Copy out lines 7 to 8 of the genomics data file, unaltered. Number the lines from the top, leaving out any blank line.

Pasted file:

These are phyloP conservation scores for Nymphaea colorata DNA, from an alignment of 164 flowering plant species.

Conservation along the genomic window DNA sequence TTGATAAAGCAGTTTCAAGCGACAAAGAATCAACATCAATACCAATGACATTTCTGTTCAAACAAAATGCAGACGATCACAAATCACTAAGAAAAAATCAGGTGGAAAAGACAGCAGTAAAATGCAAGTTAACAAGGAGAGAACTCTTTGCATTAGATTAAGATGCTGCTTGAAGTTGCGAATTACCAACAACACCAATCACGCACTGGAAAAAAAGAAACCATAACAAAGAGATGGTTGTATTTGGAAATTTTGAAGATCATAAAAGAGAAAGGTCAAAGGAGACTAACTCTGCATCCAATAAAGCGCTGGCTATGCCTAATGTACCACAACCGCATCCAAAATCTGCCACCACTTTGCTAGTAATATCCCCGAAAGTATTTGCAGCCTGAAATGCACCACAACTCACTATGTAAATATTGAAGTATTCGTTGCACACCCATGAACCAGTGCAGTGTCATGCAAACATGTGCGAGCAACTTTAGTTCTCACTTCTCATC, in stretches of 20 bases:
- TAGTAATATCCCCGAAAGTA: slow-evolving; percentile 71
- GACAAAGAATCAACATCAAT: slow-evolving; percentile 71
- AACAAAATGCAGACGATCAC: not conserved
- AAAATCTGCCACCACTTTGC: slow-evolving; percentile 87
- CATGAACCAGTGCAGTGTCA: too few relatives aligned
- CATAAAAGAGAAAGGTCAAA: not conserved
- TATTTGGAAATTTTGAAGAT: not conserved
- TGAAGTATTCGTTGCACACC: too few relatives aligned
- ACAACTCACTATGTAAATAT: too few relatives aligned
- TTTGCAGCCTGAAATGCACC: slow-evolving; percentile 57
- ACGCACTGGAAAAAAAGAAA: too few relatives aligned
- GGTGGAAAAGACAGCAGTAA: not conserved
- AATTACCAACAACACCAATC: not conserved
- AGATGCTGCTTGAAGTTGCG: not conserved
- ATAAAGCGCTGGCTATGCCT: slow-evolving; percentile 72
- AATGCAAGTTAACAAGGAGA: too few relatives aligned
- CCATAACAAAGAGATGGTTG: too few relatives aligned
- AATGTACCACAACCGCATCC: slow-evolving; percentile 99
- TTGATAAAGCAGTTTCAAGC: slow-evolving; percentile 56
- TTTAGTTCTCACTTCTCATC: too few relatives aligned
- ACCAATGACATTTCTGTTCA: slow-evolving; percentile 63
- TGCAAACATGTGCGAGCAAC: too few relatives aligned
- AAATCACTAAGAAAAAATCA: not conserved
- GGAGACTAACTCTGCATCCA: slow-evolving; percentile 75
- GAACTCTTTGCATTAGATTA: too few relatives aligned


- CATGAACCAGTGCAGTGTCA: too few relatives aligned
- CATAAAAGAGAAAGGTCAAA: not conserved